The 6 Types of Cancer the HPV Vaccine Prevents
(And how to protect your kids)
Here is a staggering statistic:
Each year, the Human Papillomavirus (HPV) causes about 36,500 cases of cancer in the United States.
Of this total, more than half of these cases are women. HPV affects about 79 million Americans, including 14 million teenagers! HPV is the most common sexual infection in the United States.
An Insidious Enemy
When it comes to the health and safety of our children, we Virginians always have their well-being in mind. We want to help our children develop good and healthy habits and thrive in a safe environment. Of all the dangers, HPV is one of the most insidious ones.
There are more than 150 variants of the HPV virus, and many cause no symptoms at all. The HPV virus can lay dormant for YEARS before it may develop cancer in the bodies of people infected by it.
Virginia trails many other states when it comes to HPV vaccination. The Centers for Disease Control (CDC) recommends getting their HPV vaccine at age 11 to 12. The vaccine is most effective at this age. It protects them against the HPV virus when they become adults.
Some parents avoid the HPV vaccine because of the fear of needles, side effects, or the cost of the vaccine. Other parents fear that giving their kids the HPV vaccine will encourage them to have sex at an early age. But there is no real evidence of this.
But the biggest fear parents should have, is of their children contracting HPV and cancer. The HPV vaccine helps kids develop the defenses they need against the HPV virus once they become sexually active later in life.
The Six Types of Cancer the HPV Vaccine Prevents
There are many reasons why parents should get their children vaccinated against HPV. The main one is that the HPV vaccine prevents six types of cancer.
Cervical cancer - The HPV virus causes almost all cervical cancers in the United States. Every day, about five women receive a cervical cancer diagnosis.
HPV is responsible for over 11,000 cases of cervical cancer each year in the United States. Every year, 4,000 women die of cervical cancer.
Also, there are 196,000 cervical precancer cases each year in our Country. Treatment for cervical cancers and precancers may sometimes limit a person's ability to have children.
The HPV vaccine helps prevent cervical cancer. Infections with HPV types that cause most HPV cancers and genital warts have dropped 88% among teen girls. Infections with HPV types that cause most HPV cancers and genital warts have dropped 81% among young adult women. The percentage of cervical precancers in women with the HPV vaccine has fallen by 40%.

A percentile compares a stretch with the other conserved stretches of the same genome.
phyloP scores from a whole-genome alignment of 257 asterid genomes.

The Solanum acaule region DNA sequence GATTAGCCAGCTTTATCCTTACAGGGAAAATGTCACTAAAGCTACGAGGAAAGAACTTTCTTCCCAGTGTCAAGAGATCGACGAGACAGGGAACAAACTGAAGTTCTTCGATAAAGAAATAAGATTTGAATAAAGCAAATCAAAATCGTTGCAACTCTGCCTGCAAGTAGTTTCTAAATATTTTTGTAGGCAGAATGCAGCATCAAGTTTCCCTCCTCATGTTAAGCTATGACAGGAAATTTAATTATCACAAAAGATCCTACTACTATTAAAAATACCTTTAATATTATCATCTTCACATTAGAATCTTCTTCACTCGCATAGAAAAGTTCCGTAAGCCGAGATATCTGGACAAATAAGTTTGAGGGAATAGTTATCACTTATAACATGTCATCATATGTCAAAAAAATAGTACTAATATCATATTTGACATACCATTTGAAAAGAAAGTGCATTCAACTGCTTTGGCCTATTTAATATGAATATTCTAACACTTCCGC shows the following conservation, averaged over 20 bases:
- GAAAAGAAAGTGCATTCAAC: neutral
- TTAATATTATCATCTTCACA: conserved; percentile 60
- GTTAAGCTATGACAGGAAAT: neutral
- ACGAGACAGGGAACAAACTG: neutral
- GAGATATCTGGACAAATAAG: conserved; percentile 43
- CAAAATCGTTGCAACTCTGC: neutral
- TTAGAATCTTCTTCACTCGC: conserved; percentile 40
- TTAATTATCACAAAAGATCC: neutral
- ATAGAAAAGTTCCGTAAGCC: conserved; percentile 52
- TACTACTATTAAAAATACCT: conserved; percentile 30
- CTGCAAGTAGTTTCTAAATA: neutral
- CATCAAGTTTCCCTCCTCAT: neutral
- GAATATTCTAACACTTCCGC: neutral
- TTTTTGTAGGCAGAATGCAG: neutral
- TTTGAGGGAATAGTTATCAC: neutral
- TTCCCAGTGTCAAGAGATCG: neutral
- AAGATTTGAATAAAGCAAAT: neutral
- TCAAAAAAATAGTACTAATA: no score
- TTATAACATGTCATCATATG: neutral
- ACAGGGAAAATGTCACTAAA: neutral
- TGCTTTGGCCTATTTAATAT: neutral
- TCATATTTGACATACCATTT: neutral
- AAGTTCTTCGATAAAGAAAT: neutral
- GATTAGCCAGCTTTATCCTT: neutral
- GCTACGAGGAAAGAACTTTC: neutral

Throat Cancer – HPV can infect the mouth and throat and cause cancers of the back of the throat, including the base of the tongue and tonsils. HPV may cause 70% of throat cancers in the United States. This type of cancer affects 14,400 people per year in the United States, and it usually takes years to develop after HPV infection.
Cancer in the Anus – According to the National Cancer Institute, anal cancer cases have increased over several decades. Infection with HPV is the major risk factor for anal cancer. In 2021 alone, over 9,000 Americans developed anal cancer. HPV causes about 91% of these cases. Anal cancer is more common in women than men.
Vaginal/Vulvar Cancer – Approximately 5,000 American women develop these types of cancer every year (6,120 in the year 2021); HPV causes about 3,500 of them.
Penile Cancer – Over 1,300 American men develop penis cancer per year, and the HPV virus causes about 900 of these cases.
Choose Life. For Them
HPV vaccination could prevent more than 90% of cancers caused by HPV from ever developing. This is an estimated 33,000 cases in the United States every year.
Getting your kids vaccinated against HPV means choosing life. It also means you don't have to worry about them developing any of these cancers later in life. Is your child due for their next round of shots? One that they should get is the HPV vaccine.
The HPV vaccine requires two doses (three if they start at age 15 or older), six to twelve months apart. Both males and females can get the HPV vaccine. Still, it is most effective when given to girls before they become sexually active.
HPV vaccination is not recommended for everyone older than age 26 years. HPV provides less benefit for adults because they may already have HPV.
Don't wait. Talk to your doctor about the HPV vaccine, find a vaccine provider in your area, or search available vaccination events in Virginia. Our state also offers several programs to cover the cost of the HPV vaccine. Find out more here.
Life is short. Don't make it shorter. Choose life and get your kids vaccinated against HPV today.